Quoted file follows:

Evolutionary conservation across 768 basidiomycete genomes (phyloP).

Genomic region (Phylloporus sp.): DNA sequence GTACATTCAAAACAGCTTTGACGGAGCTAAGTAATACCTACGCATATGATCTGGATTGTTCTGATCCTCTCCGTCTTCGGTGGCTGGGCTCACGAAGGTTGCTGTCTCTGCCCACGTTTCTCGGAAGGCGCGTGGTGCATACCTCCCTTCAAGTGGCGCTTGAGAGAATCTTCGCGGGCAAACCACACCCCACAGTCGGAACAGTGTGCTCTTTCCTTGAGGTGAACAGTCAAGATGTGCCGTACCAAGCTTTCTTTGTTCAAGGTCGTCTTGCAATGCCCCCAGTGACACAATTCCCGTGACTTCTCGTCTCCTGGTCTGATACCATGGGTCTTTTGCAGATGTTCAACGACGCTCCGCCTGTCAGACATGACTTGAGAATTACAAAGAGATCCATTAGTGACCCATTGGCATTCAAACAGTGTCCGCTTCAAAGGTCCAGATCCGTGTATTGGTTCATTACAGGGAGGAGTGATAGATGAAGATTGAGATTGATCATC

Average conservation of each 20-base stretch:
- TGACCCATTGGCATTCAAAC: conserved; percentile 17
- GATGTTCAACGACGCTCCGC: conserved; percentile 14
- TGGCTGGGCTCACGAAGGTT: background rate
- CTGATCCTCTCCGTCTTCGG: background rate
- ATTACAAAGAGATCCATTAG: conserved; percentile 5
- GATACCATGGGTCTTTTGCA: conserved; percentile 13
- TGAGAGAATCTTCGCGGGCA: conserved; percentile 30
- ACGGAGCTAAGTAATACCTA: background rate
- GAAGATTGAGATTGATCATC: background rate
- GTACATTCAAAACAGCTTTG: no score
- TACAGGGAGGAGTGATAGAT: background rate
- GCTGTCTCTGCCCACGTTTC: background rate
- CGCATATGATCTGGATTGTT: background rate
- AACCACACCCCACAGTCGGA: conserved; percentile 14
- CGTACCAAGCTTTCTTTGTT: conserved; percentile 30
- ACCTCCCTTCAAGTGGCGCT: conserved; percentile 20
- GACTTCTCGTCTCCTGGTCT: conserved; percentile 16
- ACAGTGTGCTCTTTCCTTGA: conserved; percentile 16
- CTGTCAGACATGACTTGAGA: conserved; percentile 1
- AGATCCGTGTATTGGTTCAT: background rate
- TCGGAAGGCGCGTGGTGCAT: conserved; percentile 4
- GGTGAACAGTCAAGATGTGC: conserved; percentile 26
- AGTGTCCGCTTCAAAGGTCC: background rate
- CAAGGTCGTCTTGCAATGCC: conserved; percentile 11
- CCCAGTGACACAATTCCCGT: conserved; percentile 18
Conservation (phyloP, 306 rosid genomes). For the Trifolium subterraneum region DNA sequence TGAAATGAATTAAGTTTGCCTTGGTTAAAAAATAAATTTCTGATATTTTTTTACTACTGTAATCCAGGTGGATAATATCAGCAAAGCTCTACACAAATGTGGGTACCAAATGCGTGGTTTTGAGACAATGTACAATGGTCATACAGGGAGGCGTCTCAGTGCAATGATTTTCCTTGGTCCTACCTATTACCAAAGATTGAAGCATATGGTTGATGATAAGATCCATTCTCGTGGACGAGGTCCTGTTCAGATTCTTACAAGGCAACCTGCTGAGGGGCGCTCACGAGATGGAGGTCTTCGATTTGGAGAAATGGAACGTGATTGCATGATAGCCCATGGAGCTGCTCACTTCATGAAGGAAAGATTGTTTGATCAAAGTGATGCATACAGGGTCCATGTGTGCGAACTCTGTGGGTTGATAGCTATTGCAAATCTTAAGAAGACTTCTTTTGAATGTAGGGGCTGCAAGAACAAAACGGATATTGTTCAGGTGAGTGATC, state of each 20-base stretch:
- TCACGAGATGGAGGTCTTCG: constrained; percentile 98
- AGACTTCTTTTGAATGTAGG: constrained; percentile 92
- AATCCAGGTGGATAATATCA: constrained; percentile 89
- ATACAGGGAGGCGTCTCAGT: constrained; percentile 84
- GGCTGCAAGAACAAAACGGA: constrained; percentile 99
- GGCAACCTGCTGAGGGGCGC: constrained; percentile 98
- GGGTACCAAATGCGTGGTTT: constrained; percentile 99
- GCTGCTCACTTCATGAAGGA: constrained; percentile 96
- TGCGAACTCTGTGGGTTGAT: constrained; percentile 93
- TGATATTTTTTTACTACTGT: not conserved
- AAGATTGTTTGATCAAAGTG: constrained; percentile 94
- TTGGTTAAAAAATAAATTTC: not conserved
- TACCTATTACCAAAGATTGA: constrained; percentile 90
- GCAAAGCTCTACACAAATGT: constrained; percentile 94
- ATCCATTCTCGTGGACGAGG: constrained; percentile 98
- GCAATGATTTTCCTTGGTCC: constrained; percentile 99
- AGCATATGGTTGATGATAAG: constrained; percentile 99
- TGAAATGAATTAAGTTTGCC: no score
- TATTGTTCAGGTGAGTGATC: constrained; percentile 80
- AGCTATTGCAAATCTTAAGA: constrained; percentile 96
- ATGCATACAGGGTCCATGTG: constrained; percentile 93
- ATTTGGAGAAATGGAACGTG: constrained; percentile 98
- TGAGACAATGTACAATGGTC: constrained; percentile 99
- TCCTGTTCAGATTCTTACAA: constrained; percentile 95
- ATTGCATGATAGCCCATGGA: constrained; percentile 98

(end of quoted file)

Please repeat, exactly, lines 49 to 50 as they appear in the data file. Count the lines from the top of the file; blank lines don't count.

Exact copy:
- AGCTATTGCAAATCTTAAGA: constrained; percentile 96
- ATGCATACAGGGTCCATGTG: constrained; percentile 93